"The "nothing" of the physicist is merely the area beyond the horizon of his model. There's still "something" there"

This reminded me of a quote:

"Anything superior and anything divine, insomuch as it is superior and divine, is unknown, hidden and veiled." (Eckhart)

"but both have a center, a center that starts where science ends and must therefore be described in mythological terms. The purpose of myth is to help us re-collect what we have forgotten about our timeless source, our eternal nature, and our ultimate destiny."

Does having a center ultimately imply a sort of monism? There are, I think, four distinctions here: not-two, the dual, and the ongoing synthesis of the two, the field of synthesis being analogous to water ( or waters ). Synthesizing is a process of centering oneself in two seemingly opposing principles in order that a mutual fecundation might take place between the two. Synthesis, just as thinking, is a Trinitarian process where two relatively mature centers of opposites give birth (not blending with the help of nothing, but birthing with the help of O) to centers that are, in the overall process, ever increasing in the degree with which they mirror the end of mutual relation and mutual indwelling (e.g. legitimate twofoldness ); and it is, I think, only through the miracle of O, here representing the beyond being, not-two, or essence in general, that Being can enter nothingness and transmute it into something-ness. Without the beyond-not-two, monism would have to be the ultimate aim—the separating of what’s true from what’s not true, which also culminates in absolute heaven and hell (my worst nightmare) Instead, I believe that there is Truth, and in consequence the process of the dynamic play of manifestation reconciling, or being reconciled by the Divine. Rather than life being a process of learning to swim, but destined to drown, swimming and drowning are just part of learning how to eventually walk on water, or hover above, so to speak. (the light shines through the flesh--just as a the light from a lighthouse beams down into a choppy ocean, it remains untouched by the chaos.)

Monism would be the infinite psychotic nightmare, a place where we have our imaginations (myth), but nothing to in-spire and give life to them; all would be breathless and aimless—dead and sinful—everything would “miss the point.” There would be no reason for anything to arise to begin with, which I could imagine is the principle reason that Hegel called it the false infinite—not being the void in actuality, it could never give birth to itself. Birth necessarily involves two elements, but is dependent on the former: the timeless ground and the “groundless.” Having a center could not necessarily imply monism, therefore. For that center would be no center at all, and would more or less denote an embodiment of the anti-Christ. Rather, and although, having a center implies opposites and finitude, those opposites and relative elements are pointed at Truth itself—the unborn and unconditioned—and in this way, survives Death, through death and rebirth; sublation , methinks.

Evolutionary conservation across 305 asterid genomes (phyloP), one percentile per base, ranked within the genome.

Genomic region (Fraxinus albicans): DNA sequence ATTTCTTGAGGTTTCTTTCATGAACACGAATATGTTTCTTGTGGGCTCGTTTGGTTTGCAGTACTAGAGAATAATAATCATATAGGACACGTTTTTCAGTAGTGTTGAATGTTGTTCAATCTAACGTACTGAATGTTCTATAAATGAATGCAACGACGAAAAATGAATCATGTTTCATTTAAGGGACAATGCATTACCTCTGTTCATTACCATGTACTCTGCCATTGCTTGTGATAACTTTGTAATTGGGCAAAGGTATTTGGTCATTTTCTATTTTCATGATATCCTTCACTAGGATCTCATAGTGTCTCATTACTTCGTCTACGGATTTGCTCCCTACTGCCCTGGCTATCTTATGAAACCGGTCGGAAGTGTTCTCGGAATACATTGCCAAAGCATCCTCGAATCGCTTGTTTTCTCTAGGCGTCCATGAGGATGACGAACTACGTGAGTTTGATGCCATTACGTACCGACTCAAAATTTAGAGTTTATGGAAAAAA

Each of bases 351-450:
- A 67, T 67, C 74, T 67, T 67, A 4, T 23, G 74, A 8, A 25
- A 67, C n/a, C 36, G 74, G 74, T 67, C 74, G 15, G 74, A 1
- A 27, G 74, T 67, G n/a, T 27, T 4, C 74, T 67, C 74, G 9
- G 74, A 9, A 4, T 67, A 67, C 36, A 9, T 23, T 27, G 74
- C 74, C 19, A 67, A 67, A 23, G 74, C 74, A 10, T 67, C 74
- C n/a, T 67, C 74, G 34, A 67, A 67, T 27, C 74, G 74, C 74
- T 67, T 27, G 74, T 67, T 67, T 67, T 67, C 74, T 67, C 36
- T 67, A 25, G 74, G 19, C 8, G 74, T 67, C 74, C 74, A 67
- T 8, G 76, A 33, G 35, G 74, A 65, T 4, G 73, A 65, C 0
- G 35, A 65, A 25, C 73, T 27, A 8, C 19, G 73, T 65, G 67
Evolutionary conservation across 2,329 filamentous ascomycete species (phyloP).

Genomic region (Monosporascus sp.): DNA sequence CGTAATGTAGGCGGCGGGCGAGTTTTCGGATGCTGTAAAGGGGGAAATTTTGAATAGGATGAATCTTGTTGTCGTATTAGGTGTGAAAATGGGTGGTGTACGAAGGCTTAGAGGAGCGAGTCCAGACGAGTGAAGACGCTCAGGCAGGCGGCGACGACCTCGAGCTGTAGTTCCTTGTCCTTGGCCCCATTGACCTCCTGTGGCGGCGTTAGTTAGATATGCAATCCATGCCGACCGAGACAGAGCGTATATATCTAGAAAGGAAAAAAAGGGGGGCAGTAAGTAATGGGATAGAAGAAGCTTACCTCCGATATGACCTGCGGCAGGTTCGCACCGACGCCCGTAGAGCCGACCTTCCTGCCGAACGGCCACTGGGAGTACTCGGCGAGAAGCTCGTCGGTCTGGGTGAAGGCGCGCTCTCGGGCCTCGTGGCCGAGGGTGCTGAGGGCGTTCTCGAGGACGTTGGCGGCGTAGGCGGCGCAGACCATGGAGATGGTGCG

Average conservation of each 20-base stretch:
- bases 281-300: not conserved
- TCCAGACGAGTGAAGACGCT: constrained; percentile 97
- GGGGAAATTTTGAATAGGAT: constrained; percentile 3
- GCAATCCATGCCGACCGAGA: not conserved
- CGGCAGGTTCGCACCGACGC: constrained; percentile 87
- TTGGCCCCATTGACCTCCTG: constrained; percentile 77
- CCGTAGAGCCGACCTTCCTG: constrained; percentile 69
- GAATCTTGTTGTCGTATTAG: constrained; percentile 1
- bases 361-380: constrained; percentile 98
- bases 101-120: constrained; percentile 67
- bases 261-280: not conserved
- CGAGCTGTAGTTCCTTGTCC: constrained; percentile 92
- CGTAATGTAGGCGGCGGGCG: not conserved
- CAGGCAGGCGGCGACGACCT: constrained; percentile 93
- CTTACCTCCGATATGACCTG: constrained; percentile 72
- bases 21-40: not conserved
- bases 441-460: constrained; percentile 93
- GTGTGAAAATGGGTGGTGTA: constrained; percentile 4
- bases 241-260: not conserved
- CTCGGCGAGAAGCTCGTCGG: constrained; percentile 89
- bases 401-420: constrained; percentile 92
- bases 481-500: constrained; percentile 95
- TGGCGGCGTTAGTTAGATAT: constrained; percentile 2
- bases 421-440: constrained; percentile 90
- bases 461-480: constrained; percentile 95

4/10/2008 01:41:00 PM  
Blogger Van said...

Pardon me while I belabor the point, the (Conceptual) Map's we receive, use and even make, aid us in our explorations and we learn more about our surroundings than we

otherwise would, and we further detail and annotate those maps - noting feet above sea level, soil composition, avg rainfall, degrees of grade of the hills - and while the wise hiker

retains this info, consults it, knows it to be accurate, he doesn't mistake the map for the mountain, and if there is a chasm before him which the map doesn't show, he doesn't

attempt to walk across it just because the Rand McNutty cartographer says the chasm is not really there.

And while the landscape is illuminated by sunlight and moonlight enabling us to better experience the hike, the wise hiker knows that all three are but shadows of the True

Sonlight, and must be... in order to be....

That image of separation, of existing outside of, which the sub popped into mind (for me anyway), I always seem to find at the root of all the straying or misguided paths, whether starting with Zeno, Descartes or Hume, Rousseau & Kant, that lead to the full range of error from Daniel Dennett determinism to the 'chant it and it will be true' newage of Deepak Chopra... creates a dualism, a two, that prevents getting to three and unity....

4/10/2008 01:53:00 PM  
Blogger Van said...